Historical Gazetteer of London Before the Great Fire Cheapside; Parishes of All Hallows Honey Lane, St Martin Pomary, St Mary Le Bow, St Mary Colechurch and St Pancras Soper Lane. Originally published by Centre for Metropolitan History, London, 1987.
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This tenement lay on the E. side of Bordhaw Lane, bounded to the S. by 7 and separated from Cheapside to the N. by a row of 5 shops (9A-E), which may originally have been part of the same. 8 had a door to Cheapside between two of the shops and was sometimes said to be 'in Westcheap'. In the 14th century all the shops except 9A came back into the same ownership as 8.
Thirteenth to fifteenth century
Before the mid 13th century both 8 and 9 were held by Thomas son of John Adrian, and probably before that by Gerard Bat, sheriff 1232-3. In 1258 Serlo de la Bordhawe granted a quit-rent of 13s. 4d. (1 mark) to the dean and chapter of St. Paul's, from his tenement in la Bordhawe in the parish of St. Mary Colechurch, which he held of Thomas son of John Adrian, spicer (spicenar'). The tenement lay between the land sometime of Alexander Wranch to the S. and the land sometime of Richard son of Michael to the N. In or before 1271, the tenement sometime of Serlo de la Bordhawe was said to be to the S. of 9 (the 5 shops sometime of Thomas Adrian son of John Adrian and of Joan his wife, daughter of the late Gerard Bat). Adam de Clyve, son of Robert le Sumeter, granted 9 and 6 and 12s. rent from 8, and rents from 7 and 4, to Hugh de Rokyngeham, citizen and goldsmith. The rents and tenements had formerly been held by Adam de Benetleya, goldsmith, and his wife Maud. Alan de Benetleya, goldsmith, quitclaimed in the tenements and rents to Hugh de Rokyngeham. These transactions must have taken place before 1271: in that year Hugh held the tenements and rents in question and granted to John de Frowyk son of Geoffrey de Frowyk the right to distrain in them for arrears of a rent elsewhere. (fn. 1)
Hugh de Rokyngeham acquired 8 as well as the rent therefrom, and by his will of 1275 left it, described as his tavern scilicet selar' in the parish of Colechurch, to his wife Christina for life, with remainder to his nearest heirs. Richard de Rokyngeham appears to have been the eldest of Hugh's 4 sons, and most of 9A-E also came to him. In 1316 Richard de Rokyngham, goldsmith (orfeure), granted to Richard Denys, citizen and goldbeater (orbatour), the shop underneath his tenement in the parish of St. Mary Colechurch, apparently as security for a loan or bond of £4. 13s. 4d. (7 marks), subsequently increased to £5. 6s. 8d. (8 marks). If de Rokyngham failed to repay this sum, Denys was to keep the shop, paying the sum of £2 to de Rokyngham en auoytement de la dite gerisoun. This shop was probably some part of 9. In 1323 Richard de Rokyngham, citizen and goldsmith, granted 8 to Richard Denys, citizen and goldsmith, describing it as his tavern with cellars, solar(s), etc., in the parish of St. Mary Colechurch, between Bordhaw lane to the W., Cheapside to the N., 10 to the E. and 7 to the S. He also granted him the reversion of a shop (? 9C) which his brother Henry de Rokyngham then held, on the W. side of the entry to the tavern. By 1339 Richard Denys appears to have held 8 and 9C-E. He granted £1 quit-rent to Henry de Rokyngham, citizen, for life, charged on his tenements with houses, cellars, solars, etc., in the parish of St. Mary Colechurch, between 9A, 9B, and Bordhaw Lane to the W., Cheapside to the N., 10 to the E., and 7 to the S. By his will of 1339, proved in 1340, Richard Denys left his tenements at the Conduit, opposite the church of St. Thomas of Acre, to his wife Rose for life, with remainder to his son Richard. The tenements were charged with rents of £4 (6 marks) each to the testator's sons Thomas and John, in tail, with remainder to his nearest heirs. In 1344 Andrew de Rokyngham, son of Richard, quitclaimed to Rose, widow of Richard Denys, and to Richard, son of Rose and Richard Denys, in all the properties which Richard de Rokyngham had granted Richard Denys, between Bordhaw Lane to the W., Cheapside to the N., 10 to the E. and 7 to the S. 9A and 9B were still held separately, though this quitclaim appears to ignore them. (fn. 2)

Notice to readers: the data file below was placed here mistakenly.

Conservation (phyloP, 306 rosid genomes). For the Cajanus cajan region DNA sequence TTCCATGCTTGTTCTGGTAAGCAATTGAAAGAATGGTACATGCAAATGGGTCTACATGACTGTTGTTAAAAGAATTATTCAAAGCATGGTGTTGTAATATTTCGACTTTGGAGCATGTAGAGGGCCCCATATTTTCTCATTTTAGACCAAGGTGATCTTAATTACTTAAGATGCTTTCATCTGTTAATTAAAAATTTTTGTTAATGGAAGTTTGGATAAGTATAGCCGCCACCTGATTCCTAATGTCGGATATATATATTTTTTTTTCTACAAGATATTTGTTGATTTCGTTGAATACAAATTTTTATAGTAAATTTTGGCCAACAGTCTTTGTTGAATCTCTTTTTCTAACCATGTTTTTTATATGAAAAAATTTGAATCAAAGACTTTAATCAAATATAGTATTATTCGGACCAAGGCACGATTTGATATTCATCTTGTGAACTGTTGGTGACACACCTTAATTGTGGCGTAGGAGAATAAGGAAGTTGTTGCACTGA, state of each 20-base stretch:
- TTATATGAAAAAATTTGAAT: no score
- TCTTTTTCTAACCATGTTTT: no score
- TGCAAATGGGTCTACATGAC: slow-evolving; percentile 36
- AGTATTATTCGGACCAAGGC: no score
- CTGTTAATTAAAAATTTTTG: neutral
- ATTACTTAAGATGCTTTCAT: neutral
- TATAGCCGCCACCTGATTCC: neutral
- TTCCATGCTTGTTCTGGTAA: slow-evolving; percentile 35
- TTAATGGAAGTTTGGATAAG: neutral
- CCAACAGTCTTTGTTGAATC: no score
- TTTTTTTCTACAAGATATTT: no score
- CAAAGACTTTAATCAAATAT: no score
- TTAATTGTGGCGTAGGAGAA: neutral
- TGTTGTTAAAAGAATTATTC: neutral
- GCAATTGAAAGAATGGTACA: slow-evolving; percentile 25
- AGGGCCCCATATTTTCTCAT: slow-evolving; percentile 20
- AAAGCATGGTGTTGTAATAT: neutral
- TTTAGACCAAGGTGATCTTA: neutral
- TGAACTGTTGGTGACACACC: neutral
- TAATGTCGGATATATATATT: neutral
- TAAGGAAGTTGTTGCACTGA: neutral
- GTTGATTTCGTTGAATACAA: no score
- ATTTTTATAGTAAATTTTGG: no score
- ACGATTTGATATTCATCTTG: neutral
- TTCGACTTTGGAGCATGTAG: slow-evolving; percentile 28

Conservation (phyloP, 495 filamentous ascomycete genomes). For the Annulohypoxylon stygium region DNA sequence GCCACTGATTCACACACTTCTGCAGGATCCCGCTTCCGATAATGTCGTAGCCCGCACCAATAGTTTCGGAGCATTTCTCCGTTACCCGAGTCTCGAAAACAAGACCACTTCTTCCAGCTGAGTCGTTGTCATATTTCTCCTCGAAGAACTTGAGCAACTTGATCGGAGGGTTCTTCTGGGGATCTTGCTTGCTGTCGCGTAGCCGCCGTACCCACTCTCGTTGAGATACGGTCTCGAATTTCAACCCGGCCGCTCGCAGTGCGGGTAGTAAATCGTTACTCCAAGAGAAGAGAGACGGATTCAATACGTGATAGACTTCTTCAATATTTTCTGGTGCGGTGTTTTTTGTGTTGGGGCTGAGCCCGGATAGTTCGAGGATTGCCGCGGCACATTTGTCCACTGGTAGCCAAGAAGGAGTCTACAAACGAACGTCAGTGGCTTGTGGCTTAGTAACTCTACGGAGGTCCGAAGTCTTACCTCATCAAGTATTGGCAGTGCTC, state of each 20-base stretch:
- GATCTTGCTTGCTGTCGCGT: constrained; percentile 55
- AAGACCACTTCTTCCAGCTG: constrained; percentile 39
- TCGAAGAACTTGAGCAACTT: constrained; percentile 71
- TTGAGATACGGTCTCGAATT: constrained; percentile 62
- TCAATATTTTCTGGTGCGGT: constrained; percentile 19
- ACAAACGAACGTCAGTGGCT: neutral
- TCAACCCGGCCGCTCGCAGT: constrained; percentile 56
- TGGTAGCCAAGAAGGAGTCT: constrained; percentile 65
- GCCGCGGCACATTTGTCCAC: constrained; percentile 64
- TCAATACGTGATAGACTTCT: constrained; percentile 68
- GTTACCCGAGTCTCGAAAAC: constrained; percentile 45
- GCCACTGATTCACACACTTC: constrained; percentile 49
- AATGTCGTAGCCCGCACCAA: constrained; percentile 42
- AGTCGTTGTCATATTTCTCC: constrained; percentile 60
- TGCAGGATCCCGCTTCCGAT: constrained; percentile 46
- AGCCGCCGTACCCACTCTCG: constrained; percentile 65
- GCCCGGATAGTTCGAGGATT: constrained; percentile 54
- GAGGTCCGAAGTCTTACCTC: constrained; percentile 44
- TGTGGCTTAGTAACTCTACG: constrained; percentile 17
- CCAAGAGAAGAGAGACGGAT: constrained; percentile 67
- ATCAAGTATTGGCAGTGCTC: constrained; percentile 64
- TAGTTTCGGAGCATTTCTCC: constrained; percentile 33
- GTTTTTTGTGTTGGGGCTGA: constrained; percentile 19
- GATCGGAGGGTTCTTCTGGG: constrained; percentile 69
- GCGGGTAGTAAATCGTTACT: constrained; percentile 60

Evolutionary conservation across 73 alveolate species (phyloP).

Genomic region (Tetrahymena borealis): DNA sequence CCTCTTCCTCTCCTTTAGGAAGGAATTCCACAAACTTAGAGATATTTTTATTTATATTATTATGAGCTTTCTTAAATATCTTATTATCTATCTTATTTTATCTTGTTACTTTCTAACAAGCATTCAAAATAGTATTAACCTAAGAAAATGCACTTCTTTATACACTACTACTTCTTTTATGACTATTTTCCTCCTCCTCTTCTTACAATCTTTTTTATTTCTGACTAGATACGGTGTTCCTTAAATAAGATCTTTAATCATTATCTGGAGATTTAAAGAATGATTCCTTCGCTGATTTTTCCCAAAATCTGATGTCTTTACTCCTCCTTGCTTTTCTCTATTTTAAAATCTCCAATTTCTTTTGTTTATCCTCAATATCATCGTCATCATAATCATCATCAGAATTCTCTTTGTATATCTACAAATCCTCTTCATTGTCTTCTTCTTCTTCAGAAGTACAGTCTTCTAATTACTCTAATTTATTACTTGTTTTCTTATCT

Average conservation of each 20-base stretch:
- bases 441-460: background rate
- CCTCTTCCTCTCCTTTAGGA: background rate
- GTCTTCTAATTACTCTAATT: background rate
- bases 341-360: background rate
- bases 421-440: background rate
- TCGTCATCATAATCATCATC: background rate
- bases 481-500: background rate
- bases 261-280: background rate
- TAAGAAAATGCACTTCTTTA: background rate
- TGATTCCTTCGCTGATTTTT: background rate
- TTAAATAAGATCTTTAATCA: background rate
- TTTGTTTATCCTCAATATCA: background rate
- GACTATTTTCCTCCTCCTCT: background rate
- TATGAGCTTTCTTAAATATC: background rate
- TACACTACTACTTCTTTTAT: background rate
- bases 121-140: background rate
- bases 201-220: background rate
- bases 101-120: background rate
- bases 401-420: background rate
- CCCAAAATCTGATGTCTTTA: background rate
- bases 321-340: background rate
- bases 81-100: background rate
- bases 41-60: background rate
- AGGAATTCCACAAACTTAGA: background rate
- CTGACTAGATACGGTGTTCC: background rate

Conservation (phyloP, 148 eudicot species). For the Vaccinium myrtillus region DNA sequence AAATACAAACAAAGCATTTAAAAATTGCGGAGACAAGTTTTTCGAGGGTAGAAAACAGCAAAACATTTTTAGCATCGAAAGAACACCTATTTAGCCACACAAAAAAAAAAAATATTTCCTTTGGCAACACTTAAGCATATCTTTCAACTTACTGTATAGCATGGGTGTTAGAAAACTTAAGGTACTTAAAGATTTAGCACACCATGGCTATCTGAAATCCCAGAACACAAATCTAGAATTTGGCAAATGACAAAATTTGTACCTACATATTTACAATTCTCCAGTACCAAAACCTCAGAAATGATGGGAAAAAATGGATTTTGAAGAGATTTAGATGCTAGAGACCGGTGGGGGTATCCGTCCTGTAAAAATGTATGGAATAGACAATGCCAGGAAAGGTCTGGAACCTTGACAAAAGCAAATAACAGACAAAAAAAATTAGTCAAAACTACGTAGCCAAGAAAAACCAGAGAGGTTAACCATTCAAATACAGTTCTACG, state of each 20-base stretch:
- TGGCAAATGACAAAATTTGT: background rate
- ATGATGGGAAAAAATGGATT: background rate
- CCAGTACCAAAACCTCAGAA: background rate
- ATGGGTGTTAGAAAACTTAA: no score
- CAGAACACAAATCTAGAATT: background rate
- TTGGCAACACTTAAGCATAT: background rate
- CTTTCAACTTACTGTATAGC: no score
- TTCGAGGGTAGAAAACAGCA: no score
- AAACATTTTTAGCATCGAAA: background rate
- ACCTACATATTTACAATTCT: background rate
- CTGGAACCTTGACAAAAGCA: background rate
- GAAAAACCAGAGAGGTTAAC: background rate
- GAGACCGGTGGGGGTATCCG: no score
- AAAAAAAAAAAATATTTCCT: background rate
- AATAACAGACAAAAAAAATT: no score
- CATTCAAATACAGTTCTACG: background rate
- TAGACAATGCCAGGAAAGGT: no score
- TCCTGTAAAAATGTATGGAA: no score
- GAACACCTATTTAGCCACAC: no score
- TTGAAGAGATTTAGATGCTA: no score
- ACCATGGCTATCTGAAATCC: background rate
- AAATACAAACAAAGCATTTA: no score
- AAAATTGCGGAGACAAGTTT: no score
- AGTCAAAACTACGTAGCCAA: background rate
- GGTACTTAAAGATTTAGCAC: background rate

It is not clear how the tenement descended in the next few years. John Mapelesdone was given as the N. neighbour of 7 and the S. neighbour of 9A in 1368; he appears to have held the property earlier, before entering on a series of transactions whose purpose is not clear. In 1362 John Mapelesdone, goldsmith, and his wife Alice brought a plea of intrusion concerning their tenements in the parishes of St. Mary Colechurch and St. Vedast against Robert Kayton, Richard Lamb, Robert Downham, Ralph Brunham, John Grove, John Walsyngham, Nicholas Walle, and Nicholas Twyford. Robert de Kayton brought a similar plea against John de Mapelesdene and Alice and William de Hatfeld, goldsmith. The pleas were not prosecuted so it is not clear what their purpose was, but by 1364 Robert de Cayton had obtained the properties. In that year he granted all his tenements and rents in the parishes of St. Mary Colechurch, St. Vedast, and Stepney, which he had acquired from Richard Lamb, citizen and mercer, to Sir John de Clifton, rector of All Hallows Bread Street, and Sir William Howe, chaplain. John de Mapelesdene and his wife Alice then quitclaimed in the same property. John de Mapelesdone appears to have held the property in 1368, however, and Alice de Mapeleden held it in 1370. By 1375 the tenements in St. Mary Colechurch parish, St. Vedast, and elsewhere were held by William Stamynden, citizen and goldsmith, and his wife Alice, in the latters's right. She was later identified as the widow of John Mapelesden. They granted them to Sir John Lynton, rector of St. Vedast, John Adam, and Thomas Polle, goldsmiths, on condition that if Alice recovered from her present infirmity, they were to re-enfeoff her with some of the tenements to hold to herself and her heirs, and William and Alice with the others, including the tenement in the parish of St. Mary Colechurch, to hold to them, their heirs and assigns. Other dispositions were to be made if she died. Alice recovered and six weeks after the previous grant she and William were re-enfeoffed with the tenements in the parishes of St. Vedast and St. Mary Colechurch. (fn. 3)